Profibrogenic gene expression in LX2 cells treated with immunosuppressants and apoptotic bodies (AB) after 24h. AB from Huh7 cells (Huh7 AB) or from Con1 cells (Huh7 containnig the Con1 HCV replicon; Con1 AB) were added to LX2 cells. After 1 h incubation immunosuppressing agents were added and mRNA expressions of profibrogenic genes were determined after 24 h. Rapamycine treatment led to a strongly profibrogenic expression profile of LX2 cells, irrespective of added AB. *,**,*** p < 0.05, 0.01, 0.0001 compared to control/no AB (2-way ANOVA with Bonferroni correction). MPA: mycophenolic acid.

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Figure 3.

Profibrogenic gene expression in LX2 cells treated with immunosuppressants and apoptotic bodies (AB) after 48 h. AB from Huh7 cells (Huh7 AB) or from Con1 cells (Huh7 containnig the Con1 HCV replicon; Con1 AB) were added to LX2 cells. After 1 h incubation immunosuppressing agents were added and mRNA expressions of profibrogenic genes were determined after 48 h. Rapamycine treatment led to a strong induction of PDGF a pro-proliferative signal for hepatic stellate cells, irrespective of added AB. *,**,*** p < 0.05, 0.01, 0.0001 compared to control/no AB (2-way ANOVA with Bonferroni correction). MPA: mycophenolic acid.

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Mycophenolic acid and rapamycine, but not cyclosporine A decrease stellate cell viability

LX2 cell viability assessed by MTT was significantly reduced by rapamycine and mycophenolic acid after 24 and 48 h incubation (Figure 4). Both substances diminished LX2 cell viability independent of AB treatment. Cell viability was not affected by cyclosporine A or AB treatment alone.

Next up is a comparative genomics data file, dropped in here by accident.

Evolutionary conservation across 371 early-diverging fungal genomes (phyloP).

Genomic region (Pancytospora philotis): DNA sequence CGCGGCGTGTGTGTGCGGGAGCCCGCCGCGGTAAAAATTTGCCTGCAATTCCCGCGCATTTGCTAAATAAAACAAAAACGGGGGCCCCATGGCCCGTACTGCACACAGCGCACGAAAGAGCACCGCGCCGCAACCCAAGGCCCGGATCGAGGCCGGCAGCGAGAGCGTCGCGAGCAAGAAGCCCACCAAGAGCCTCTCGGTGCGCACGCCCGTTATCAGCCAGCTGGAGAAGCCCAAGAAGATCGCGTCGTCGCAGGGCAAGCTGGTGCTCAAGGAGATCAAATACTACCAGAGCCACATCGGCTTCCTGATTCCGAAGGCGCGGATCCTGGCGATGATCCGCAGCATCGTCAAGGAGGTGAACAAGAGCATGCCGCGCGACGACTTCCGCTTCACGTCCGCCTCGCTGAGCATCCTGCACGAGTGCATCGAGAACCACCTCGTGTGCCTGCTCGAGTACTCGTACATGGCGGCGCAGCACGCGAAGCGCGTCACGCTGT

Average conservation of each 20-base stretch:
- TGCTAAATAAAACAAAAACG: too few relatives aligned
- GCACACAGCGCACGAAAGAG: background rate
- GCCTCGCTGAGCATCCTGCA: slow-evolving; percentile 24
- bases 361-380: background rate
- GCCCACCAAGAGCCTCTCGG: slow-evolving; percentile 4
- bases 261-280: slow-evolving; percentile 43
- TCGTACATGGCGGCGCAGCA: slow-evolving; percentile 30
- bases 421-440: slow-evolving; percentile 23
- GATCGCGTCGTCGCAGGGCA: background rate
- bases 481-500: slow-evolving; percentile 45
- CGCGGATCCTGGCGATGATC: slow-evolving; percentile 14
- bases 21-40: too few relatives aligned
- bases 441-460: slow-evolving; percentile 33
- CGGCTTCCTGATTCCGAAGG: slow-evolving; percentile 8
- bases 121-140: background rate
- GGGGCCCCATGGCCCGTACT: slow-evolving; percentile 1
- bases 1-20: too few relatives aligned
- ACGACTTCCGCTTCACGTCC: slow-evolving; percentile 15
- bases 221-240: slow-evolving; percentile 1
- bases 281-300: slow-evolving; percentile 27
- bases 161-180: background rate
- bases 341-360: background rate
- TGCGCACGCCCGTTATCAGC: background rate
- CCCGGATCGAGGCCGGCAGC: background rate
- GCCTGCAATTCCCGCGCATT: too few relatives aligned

Figure 4.

Survival of LX2 cells after treatment with apoptotic bodies (AB) and/or immunosuppressants. MTT assays were performed to assess viability of LX2 cells after 24 h (A) and 48h (B) of treatment with AB and/or immunosuppressants. While AB treatment alone did not reduce viability of LX2 cells, mycophenolic acid (MPA) significantly diminished cell viability at 24 and 48 h. Rapamycine had a similar effect, which was slightly weaker at 24 h. *,**,*** p < 0.05, 0.01, 0.0001 compared to control/no AB (2-way ANOVA with Bonferroni correction).

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Mycophenolic acid induces apoptosis in stellate cells, but not in parenchymal cells

Since mycophenolic acid and rapamycine reduced HSC viability and affected activity, we analyzed HSC apoptosis. Apoptosis of HSC is an important mechanism in HSC inactivation and resolution of fibrosis.8 Caspase cleaved CK18 filaments (M30) were quantified as surrogate marker for apoptosis in the cell supernatant. While treatment with Con1 AB increased M30 concentrations in cell supernatants, this effect did not reach significance except for co-treatment with mycophenolic acid at 24h (Figure 5A). After 48 h incubation, co-stimulation with Con1 AB and rapamycin or mycophenolic acid increased detectable M30 concentrations (Figure 5C). PUMA is an important inducer of p53-dependent and independent apoptosis and PUMA mRNA levels comprise an early marker of apoptosis.9 PUMA mRNA expression was induced by rapamycine at 24h independent of AB co-treatment (Figure 5B). Mycophenolic acid increased PUMA mRNA only without AB co-stimulation at 24 h. In contrast, mycophenolic acid induced PUMA mRNA expression independent of AB treatment after 48 h incubation (Figure 5D).